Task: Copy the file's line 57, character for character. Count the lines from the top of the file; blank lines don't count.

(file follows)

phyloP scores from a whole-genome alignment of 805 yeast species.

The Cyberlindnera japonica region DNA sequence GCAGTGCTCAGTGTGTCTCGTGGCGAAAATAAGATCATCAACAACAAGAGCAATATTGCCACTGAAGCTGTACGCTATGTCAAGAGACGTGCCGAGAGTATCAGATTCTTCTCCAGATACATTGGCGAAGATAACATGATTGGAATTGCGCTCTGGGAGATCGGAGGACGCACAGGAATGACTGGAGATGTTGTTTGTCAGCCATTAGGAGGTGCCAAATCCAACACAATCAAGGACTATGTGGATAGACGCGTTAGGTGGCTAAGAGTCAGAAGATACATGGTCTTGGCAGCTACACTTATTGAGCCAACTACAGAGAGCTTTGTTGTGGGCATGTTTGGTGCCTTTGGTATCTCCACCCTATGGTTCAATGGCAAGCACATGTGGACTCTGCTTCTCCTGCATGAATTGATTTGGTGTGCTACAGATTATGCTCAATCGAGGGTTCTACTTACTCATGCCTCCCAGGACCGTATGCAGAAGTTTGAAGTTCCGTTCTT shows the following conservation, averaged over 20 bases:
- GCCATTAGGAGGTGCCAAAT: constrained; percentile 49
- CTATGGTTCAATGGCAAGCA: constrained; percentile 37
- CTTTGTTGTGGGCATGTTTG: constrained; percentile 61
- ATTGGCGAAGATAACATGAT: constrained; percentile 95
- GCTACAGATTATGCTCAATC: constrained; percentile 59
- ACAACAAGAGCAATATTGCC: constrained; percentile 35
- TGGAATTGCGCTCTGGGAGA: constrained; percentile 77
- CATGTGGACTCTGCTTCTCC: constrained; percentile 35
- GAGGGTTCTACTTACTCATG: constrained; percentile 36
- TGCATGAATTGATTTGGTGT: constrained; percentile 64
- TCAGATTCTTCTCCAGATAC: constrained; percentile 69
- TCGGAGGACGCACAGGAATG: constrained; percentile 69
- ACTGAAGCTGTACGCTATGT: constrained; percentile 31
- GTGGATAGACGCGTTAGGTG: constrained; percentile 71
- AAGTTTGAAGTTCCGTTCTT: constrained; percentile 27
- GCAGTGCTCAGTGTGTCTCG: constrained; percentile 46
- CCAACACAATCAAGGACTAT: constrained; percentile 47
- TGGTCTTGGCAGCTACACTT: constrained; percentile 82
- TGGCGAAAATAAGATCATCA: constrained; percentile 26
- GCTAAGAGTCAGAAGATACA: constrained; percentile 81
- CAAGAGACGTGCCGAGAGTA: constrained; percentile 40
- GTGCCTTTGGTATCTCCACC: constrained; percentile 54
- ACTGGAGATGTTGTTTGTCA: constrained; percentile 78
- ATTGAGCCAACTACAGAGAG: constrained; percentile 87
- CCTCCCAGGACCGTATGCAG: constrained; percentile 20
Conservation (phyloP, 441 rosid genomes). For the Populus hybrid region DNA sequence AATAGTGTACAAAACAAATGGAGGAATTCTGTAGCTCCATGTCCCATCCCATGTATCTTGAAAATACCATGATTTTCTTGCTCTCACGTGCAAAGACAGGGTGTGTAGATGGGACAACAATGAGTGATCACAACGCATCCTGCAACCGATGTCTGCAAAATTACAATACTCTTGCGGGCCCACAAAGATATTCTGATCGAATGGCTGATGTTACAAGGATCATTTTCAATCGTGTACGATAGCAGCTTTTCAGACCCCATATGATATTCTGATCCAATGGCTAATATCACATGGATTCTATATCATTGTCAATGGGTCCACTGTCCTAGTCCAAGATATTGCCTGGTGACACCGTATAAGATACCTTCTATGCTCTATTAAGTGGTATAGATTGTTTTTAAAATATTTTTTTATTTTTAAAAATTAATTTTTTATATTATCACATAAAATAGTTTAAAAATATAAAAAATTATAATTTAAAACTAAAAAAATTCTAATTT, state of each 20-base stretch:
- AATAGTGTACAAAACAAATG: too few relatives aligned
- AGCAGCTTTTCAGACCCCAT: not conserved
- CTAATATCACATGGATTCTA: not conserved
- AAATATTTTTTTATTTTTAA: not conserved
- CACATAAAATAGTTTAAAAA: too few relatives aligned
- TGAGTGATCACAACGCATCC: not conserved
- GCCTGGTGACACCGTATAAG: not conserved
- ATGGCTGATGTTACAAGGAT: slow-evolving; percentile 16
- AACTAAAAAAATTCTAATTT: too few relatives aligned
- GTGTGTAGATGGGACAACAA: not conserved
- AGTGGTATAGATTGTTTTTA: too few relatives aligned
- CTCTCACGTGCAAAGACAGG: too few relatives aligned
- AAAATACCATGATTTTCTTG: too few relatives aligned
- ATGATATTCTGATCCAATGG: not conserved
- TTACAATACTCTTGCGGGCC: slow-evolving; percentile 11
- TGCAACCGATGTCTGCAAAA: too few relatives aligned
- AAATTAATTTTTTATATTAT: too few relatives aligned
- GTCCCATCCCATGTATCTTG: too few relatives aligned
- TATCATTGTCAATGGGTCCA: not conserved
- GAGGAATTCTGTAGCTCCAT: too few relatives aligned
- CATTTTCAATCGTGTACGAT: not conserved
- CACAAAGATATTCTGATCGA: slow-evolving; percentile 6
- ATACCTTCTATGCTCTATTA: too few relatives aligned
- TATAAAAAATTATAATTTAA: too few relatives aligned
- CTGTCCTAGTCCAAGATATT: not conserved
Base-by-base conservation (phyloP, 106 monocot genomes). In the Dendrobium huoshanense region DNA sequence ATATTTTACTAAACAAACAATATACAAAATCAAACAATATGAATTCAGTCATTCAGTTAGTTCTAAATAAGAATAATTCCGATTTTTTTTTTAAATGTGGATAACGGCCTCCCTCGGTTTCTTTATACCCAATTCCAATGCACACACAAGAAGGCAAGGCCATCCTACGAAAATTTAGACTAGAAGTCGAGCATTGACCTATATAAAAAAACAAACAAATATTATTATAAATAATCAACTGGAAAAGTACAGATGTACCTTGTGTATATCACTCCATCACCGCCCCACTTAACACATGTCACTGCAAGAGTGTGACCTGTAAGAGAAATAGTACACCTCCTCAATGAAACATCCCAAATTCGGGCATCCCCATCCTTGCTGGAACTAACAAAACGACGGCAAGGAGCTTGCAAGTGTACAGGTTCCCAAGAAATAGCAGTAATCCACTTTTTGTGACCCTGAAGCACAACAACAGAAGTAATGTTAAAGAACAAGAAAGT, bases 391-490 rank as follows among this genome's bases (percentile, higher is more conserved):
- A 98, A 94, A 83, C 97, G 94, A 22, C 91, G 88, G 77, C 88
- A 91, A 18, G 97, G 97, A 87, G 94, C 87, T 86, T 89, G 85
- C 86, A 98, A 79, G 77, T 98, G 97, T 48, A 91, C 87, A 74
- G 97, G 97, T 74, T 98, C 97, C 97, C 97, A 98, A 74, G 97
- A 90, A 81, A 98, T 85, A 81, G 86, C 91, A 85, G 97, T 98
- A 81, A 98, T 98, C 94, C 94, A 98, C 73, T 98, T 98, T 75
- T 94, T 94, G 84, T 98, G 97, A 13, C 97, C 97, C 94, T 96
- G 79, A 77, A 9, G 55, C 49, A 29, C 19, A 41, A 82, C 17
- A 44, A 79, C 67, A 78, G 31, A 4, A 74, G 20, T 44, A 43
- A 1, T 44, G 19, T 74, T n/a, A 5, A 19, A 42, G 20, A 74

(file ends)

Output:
- C 86, A 98, A 79, G 77, T 98, G 97, T 48, A 91, C 87, A 74